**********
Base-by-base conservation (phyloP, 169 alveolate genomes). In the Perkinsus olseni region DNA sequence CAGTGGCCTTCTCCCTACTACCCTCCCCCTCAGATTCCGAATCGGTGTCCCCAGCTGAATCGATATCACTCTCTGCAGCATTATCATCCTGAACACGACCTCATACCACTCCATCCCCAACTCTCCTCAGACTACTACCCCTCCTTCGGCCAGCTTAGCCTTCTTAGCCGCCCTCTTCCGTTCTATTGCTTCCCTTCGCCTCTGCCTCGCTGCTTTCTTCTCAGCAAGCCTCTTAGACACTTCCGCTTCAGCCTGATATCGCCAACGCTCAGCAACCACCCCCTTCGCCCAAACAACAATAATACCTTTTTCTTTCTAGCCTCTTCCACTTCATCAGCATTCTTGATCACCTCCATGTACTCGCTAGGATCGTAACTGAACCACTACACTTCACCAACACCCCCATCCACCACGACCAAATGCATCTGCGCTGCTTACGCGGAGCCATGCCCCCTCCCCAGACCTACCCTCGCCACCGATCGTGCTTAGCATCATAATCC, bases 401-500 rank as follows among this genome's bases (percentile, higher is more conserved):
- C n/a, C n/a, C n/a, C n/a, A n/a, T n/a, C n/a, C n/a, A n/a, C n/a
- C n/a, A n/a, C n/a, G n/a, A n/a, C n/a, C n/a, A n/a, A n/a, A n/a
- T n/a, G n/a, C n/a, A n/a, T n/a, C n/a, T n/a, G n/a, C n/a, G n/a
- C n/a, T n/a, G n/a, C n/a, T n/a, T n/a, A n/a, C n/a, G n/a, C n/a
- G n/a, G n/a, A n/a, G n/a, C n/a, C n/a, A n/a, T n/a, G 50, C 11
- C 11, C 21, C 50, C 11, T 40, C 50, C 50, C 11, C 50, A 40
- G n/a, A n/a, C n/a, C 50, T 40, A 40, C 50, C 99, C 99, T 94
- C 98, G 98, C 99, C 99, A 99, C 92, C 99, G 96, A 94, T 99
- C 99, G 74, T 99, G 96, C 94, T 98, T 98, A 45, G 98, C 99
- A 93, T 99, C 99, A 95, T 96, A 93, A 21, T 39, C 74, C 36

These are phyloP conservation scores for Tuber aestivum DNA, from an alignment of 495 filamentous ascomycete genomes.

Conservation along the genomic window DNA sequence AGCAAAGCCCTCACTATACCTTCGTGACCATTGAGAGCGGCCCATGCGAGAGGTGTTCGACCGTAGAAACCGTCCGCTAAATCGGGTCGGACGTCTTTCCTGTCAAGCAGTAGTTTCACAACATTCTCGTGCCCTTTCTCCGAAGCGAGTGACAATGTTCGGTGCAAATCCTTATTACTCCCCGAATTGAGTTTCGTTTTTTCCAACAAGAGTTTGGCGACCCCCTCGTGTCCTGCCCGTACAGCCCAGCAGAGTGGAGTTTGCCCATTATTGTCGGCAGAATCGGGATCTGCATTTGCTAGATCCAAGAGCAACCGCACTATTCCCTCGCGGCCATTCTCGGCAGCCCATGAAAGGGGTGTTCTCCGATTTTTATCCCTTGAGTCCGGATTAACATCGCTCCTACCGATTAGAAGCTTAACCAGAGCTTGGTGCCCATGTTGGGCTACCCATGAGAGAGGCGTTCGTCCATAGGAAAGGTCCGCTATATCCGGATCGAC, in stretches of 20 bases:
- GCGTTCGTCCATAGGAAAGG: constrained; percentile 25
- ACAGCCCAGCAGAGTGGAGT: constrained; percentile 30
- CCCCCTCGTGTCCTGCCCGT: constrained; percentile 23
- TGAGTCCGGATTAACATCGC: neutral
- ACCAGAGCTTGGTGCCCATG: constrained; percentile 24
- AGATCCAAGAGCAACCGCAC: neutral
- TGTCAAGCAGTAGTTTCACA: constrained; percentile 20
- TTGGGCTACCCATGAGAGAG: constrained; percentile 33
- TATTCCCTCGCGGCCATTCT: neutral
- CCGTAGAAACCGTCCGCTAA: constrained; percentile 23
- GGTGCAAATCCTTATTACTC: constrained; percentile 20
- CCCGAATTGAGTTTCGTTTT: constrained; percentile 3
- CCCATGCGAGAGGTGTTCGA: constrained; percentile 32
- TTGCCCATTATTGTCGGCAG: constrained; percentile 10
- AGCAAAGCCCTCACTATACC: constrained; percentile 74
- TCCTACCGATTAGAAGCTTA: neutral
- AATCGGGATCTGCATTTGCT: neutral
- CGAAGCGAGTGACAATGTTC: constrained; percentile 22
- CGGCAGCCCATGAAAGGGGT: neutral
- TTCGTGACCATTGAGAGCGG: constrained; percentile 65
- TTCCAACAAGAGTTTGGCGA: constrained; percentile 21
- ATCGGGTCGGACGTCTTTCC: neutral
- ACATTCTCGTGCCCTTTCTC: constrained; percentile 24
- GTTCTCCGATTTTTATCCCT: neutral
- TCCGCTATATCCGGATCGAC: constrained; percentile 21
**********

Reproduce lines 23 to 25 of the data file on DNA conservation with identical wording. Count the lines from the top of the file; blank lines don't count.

- CCGTAGAAACCGTCCGCTAA: constrained; percentile 23
- GGTGCAAATCCTTATTACTC: constrained; percentile 20
- CCCGAATTGAGTTTCGTTTT: constrained; percentile 3